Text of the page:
10 Things You May Not Know About the Great Depression

The Great Financial Crisis was the worst economic and market meltdown we’ve experienced in a generation. But compared to the Great Depression, it was a walk in the park. Here’s the breakdown:

In 1938, six years after the end of the Great Depression, the unemployment rate was still as high as 20%. Six years after the Great Recession, the unemployment rate was just over 5%.

That period in time fascinates me to no end because I can’t imagine what it would have been like to live through (along with the fact it was sandwiched between two world wars).

I’m late to this but I finally got around to reading John Kenneth Galbraith’s book on this period, The Great Crash 1929. This book was amazing, in part because Galbraith is such a talented writer, but also because of the information gleaned.

Here are 10 things from this book that you may not have known about the Great Depression:

1. There was no huge uptick in suicides following the market crash. The assumption is there were a large number of stock market traders who took their own lives following the crash. This is a myth. Here are the numbers for New York City by year showing no noticeable uptick:

2. Economists knew very little back then. Economists were given a black eye following the latest recession because so few saw the downturn coming but economists knew even less back then:

It seems certain that the economists and those who offered economic counsel in the late twenties and early thirties were almost uniquely perverse. In the months and years following the stock market crash, the burden of reputable economic advice was invariably on the side of measures that would make things worse.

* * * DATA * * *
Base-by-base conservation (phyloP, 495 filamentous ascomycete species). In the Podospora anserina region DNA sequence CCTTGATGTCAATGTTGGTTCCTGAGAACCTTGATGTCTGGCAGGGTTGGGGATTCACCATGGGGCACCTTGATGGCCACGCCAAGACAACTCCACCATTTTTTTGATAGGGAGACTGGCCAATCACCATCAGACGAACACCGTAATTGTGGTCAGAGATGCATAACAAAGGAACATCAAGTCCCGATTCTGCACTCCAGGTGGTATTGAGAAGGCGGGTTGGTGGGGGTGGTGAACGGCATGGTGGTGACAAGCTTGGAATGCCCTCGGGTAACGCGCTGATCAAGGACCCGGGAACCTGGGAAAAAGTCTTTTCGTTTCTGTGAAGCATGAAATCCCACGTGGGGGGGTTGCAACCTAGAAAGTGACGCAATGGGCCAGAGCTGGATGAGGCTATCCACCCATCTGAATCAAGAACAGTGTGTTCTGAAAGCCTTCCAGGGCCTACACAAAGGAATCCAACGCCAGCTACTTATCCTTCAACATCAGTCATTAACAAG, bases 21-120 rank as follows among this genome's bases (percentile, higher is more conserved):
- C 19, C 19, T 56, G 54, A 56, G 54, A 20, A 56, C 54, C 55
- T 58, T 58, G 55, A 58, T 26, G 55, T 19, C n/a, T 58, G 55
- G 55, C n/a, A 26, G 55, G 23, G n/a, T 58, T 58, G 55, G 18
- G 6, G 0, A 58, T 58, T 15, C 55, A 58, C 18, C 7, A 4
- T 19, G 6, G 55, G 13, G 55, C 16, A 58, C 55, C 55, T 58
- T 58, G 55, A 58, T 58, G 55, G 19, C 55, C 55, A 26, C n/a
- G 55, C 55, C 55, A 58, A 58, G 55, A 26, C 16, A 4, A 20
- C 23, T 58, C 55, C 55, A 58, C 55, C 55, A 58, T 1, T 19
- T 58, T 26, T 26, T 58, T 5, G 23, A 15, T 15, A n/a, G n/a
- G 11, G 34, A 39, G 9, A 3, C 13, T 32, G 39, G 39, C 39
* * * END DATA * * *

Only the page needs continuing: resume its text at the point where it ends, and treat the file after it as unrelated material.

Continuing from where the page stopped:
Secretary of the Treasury Andrew Mellon’s advice was to “liquidate labor, liquidate stocks, liquidate the farmers, liquidate real estate.” Not exactly the best remedy during a depression.

3. The Fed was also clueless. The Fed missed the most recent crisis but you have to give them credit for how things have been handled in the aftermath. Not only did the Fed lower interest rates in 1927, basically adding lighter fluid to the fire of speculation, but they made things even worse in the downturn according to Galbraith:

Such was the awe-inspiring role in 1929 of the Federal Reserve Board in Washington, the policy-making body which guided and directed the twelve Federal Reserve banks. However, there was a jarring difficulty. The Federal Reserve Board in those times was a body of startling incompetence.

4. Add both political parties to the list of culprits who were wildly unhelpful. Both Republicans and Democrats assumed balancing the budget during the Great Depression would make things better. Government spending was needed more than ever when everyone else was cutting back but the politicians didn’t realize this:

For Republicans the balanced budget was, as ever, high doctrine. But the Democratic Party platform of 1932, with an explicitness which politicians rarely advise, also called for a “federal budget annually balanced on the basis of accurate executive estimates within revenues . . .” A commitment to a balanced budget is always comprehensive. It then meant there could be no increase in government outlays to expand purchasing power and relieve distress. It meant there could be no further tax reduction. But taken literally it meant much more. From 1930 on the budget was far out of balance, and balance, therefore, meant an increase in taxes, a reduction in spending, or both. The Democratic platform in 1932 called for an “immediate and drastic reduction of governmental expenditures” to accomplish at least a 25 percent decrease in the cost of government.